The coming of BR Ambedkar, the foremost anti-caste intellectual of modern India and incidentally, the son of a retired army officer, coincided with the Mahar regiment’s protest against the colonial state and enmeshed it with and into the wider social, economic, and political struggle of 'Dalit' castes and communities. The obelisk — a site of imperial memory, became a monument of Mahar protest, for it supplied, in Shraddha Kumbhojkar’s poignant words, the 'historical evidence' that the subordinated could, if they so willed, unsettle and possibly overthrow the powerful.
In The Untouchables and the Pax Britannica, Ambedkar revisited the Battle of Karegaon to argue that the untouchables were instrumental in the emergence of colonial power and on that merit, the protests of both their regiment and their broader community must be acknowledged. Ambedkar's commemoration so became the pilgrimage of marginalised individuals and their communities — a celebration that is profoundly notable for the massive proliferation of Ambedkarite literature that marks these as festivals.
In the sense of history, this is, of course, untenable, even if the inscriptions at the memorial suffixed -ca (and therefore, Mahar) are taken to be reliable — the thesis being that inscriptions at the obelisk memorial commemorating the martyrs have several names ending with "-ca"; this suffix, it is said, was associated with the Mahars and therefore evidences the predominance of their participation in the Company army. But the inscriptions, historians believe, are not very reliable to make such an argument because it reflects the present into the past — the "-ca" suffix could mean many other things.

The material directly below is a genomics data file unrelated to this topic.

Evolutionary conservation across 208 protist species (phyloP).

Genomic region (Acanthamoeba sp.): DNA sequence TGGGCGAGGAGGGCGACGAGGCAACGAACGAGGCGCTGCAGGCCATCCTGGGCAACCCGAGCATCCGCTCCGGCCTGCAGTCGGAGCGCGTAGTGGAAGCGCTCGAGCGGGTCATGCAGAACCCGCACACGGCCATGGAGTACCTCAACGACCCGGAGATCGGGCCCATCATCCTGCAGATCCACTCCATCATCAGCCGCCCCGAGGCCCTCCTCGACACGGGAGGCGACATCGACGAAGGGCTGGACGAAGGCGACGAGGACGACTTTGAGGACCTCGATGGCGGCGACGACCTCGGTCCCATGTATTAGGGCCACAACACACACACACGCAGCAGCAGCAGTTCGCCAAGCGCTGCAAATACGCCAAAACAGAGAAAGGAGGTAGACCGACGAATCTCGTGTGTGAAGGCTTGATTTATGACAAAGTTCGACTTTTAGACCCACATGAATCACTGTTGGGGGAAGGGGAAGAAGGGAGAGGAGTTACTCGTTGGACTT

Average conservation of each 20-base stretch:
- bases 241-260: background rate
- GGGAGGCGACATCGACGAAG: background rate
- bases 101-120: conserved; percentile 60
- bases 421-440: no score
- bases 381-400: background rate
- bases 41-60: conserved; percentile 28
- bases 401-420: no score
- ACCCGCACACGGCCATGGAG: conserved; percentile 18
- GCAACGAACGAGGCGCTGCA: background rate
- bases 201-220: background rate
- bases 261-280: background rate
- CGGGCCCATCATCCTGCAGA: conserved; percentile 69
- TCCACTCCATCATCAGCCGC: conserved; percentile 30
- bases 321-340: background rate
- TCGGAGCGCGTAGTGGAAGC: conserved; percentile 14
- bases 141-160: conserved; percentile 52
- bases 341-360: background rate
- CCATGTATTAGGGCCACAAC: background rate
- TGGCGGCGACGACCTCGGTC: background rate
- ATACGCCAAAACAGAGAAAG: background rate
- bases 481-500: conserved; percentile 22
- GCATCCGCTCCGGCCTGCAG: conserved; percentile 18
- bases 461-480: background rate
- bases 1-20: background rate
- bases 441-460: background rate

This is not to deny that the Mahar regiment played a significant role in the battle, but that memory overstates it; it is certainly true that the Mahar regiment was a formidably prominent fighting force in the colonial army, securing for the Britannic Company critical victories in Multan, Kathiawar, and in wars with Afghans. This historical function of the Mahars as a fighting force weakens memory, for Mahar troops were recruited in the Peshwa army in appreciable measure — the other prominent social group in the latter being the Arabs. The Company deftly utilised the Mahar regiment to crucial political ends, but as soon as certain sections of the regiment joined forces with the revolt of 1857, recruitment ceased.
In the Victorian racism that followed Company rule, as Bernard Cohen has illustrated, 'martial' races were identified and fervently recruited, particularly the Gorkhas. Mahars were dubbed 'non-martial' and it is the Mahar regiment’s protest against this characterisation that enabled Ambedkar to carve a wider anti-caste politics; in the mass conversion to Buddhism that would follow many years later, the Mahars would be at the forefront. One need not agree with Anand Teltumbde’s recent piece to acknowledge that caste radicalism is difficult to trace in the Mahar regiment’s involvement in the Battle of Koregaon.